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Acupuncture vs. Dry Needling: What's the Difference?

Evolve Health & Wellness offers acupuncture and dry needling services. A couple of our mostly commonly asked questions about these services include 1) what are they really and 2) how are they different? Dr. Sydney is here to help you try to simplify what each one means and how they can possibly fit into your wellness routine! 

Acupuncture is based off ancient Traditional Chinese Medicine and is a method of natural medicine. By using specific placement of very thin acupuncture needles, we are able to initiate the innate, self-healing mechanisms of the body, which allows us to recover from pain, disease, disturbance in balance and harmony of the body, as well as alleviate general stresses of life. By gathering one’s energy, or in TCM terms ‘chi’; we can help bring the body back into harmony and peace. It is believed in Traditional Chinese Medicine; ‘in the end, if the mind was healthy, the body would be healthy, and the person would be at one with the Universe.’ There are over 2,000 points along different meridians in the body that we use so that they can communicate and work together to bring your body, mind and spirit back to a grounding space. 

  • Think things like stress, menopause, grief, fibromyalgia - whole body/systemic issues

  • This means needles “head to toe” or seemingly “scattered” all throughout the body

Dry needling uses precise placement of acupuncture needles to deactivate myofascial trigger points.  This will not only alleviate pain, but also help restore normal muscle function and increase range of motion.  By using needles, we are able to reach deeper into the muscle and fascia tissues to help alleviate tension and tightness that other modalities may not be able to reach. Trigger points are found in the muscle fibers that are stuck in a contracted state. By inserting needles into those muscle fibers that are in a contracted state, we are sending signals to your brain to began tissue repair in that area. Treatment techniques are based on concepts of modern medicine and are not to be considered acupuncture.  Dry needling may act as one part of your overall rehabilitative treatment.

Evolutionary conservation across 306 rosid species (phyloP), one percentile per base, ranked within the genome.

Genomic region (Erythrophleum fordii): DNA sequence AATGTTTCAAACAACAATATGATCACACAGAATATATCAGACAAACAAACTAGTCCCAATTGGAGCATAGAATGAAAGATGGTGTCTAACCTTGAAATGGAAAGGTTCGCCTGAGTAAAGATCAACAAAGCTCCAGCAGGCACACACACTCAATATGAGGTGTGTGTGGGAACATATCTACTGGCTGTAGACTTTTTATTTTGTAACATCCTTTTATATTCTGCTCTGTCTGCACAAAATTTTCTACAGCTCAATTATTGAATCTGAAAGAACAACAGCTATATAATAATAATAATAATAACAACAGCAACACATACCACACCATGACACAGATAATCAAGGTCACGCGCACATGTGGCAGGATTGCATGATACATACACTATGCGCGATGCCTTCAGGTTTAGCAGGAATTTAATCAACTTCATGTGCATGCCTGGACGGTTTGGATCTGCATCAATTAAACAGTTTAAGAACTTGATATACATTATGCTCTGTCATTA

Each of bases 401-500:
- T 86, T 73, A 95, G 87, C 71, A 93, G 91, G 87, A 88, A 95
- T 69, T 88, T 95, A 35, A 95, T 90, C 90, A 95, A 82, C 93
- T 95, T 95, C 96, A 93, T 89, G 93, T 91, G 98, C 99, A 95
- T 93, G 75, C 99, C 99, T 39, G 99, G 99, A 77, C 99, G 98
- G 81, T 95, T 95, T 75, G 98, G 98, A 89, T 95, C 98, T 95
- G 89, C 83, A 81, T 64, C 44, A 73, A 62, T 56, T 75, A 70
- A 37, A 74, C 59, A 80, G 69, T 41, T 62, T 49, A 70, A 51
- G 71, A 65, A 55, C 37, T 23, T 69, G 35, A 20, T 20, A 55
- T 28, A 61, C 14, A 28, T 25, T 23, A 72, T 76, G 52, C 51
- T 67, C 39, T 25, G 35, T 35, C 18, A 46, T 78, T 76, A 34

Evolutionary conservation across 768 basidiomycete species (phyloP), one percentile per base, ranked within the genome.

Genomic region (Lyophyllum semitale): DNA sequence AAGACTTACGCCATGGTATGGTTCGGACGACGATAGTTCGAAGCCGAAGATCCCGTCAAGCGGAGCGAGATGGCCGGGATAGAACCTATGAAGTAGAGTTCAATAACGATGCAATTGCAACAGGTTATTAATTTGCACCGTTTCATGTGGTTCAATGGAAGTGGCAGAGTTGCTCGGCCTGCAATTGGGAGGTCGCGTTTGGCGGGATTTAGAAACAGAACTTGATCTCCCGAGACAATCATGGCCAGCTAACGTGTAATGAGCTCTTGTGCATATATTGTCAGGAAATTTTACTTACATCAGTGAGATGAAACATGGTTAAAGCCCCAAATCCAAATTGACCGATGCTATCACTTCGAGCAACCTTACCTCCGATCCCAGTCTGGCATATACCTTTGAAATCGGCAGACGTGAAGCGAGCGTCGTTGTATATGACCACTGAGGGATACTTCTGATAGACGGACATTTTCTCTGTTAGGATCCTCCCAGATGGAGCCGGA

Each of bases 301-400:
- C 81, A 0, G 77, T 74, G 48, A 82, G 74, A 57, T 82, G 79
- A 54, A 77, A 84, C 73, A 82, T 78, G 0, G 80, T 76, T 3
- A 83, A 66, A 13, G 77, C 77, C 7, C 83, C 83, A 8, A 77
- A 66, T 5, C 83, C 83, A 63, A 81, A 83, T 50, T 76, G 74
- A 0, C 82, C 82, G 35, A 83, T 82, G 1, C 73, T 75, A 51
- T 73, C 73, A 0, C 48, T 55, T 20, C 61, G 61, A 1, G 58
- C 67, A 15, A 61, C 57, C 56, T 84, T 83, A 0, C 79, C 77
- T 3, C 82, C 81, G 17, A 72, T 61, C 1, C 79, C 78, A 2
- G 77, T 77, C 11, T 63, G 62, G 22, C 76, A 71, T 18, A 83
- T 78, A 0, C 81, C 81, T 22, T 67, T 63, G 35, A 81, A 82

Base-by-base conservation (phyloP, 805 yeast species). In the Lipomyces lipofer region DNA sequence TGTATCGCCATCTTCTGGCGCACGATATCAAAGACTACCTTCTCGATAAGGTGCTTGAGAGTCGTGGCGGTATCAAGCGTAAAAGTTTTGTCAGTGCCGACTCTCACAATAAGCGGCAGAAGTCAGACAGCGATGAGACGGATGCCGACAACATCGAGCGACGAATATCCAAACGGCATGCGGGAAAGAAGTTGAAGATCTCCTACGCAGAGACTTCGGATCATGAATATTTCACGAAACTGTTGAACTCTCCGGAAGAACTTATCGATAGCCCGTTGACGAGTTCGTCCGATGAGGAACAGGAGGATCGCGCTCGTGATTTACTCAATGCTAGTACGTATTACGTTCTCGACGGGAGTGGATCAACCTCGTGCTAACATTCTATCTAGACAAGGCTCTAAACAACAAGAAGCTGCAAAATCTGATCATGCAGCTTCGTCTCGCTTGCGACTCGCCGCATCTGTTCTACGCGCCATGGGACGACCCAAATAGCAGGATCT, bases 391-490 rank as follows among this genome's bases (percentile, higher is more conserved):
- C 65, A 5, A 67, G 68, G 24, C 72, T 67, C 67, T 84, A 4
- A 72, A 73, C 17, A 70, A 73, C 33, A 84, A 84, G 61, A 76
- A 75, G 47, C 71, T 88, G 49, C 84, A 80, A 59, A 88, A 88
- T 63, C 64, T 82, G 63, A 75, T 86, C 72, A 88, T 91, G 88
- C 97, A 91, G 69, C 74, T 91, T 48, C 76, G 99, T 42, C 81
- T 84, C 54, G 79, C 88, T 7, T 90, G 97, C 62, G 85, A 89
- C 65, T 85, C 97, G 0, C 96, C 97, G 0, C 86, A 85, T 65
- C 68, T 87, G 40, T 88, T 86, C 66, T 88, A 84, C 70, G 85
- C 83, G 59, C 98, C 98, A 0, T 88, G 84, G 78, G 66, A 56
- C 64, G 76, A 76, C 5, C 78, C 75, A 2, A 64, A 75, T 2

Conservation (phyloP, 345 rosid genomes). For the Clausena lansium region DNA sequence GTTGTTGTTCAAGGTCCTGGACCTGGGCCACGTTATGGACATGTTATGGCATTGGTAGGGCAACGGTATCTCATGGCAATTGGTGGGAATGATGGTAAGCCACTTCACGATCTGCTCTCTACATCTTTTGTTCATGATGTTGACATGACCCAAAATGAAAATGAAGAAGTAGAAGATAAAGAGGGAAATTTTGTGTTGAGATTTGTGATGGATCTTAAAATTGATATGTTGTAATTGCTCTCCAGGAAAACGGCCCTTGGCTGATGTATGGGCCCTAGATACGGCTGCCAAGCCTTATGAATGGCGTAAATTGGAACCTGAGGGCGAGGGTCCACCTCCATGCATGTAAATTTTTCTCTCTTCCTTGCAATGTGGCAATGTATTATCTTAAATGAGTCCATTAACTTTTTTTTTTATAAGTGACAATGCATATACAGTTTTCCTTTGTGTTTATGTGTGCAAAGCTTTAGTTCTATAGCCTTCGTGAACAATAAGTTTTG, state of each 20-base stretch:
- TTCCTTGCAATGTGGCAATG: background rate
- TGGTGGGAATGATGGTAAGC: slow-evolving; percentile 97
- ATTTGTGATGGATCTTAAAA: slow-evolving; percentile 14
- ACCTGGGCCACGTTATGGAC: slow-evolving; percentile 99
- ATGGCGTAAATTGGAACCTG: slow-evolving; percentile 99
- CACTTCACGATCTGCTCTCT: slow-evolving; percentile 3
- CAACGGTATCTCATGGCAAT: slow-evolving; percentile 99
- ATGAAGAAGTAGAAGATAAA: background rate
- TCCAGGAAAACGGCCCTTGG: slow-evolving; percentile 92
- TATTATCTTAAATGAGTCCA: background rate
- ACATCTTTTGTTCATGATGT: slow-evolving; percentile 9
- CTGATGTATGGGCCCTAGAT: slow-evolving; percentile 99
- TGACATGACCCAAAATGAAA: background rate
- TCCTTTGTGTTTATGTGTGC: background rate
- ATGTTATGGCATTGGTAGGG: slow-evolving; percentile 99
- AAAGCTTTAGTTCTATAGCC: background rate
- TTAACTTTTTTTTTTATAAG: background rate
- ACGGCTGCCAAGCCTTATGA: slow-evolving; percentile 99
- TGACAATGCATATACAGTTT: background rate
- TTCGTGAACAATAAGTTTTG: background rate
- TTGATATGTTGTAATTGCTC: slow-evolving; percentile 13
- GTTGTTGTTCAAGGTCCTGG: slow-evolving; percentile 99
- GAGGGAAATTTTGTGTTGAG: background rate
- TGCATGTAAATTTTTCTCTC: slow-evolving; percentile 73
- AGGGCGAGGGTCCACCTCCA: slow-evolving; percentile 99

• Think sore muscles, a knot in a muscle, or recovery from an injury in one area of your body

  • This means multiple needles in ONE area of the body - near the area of complaint. 

There are more differences than just the philosophies of the two treatments and what they treat. There are also differences in how long the needles are in, what you may experience after a session and how often it’s recommended to be seen. These are all things we discuss during your first treatment.

For any additional questions or if you want to know more, please email Dr. Sydney at

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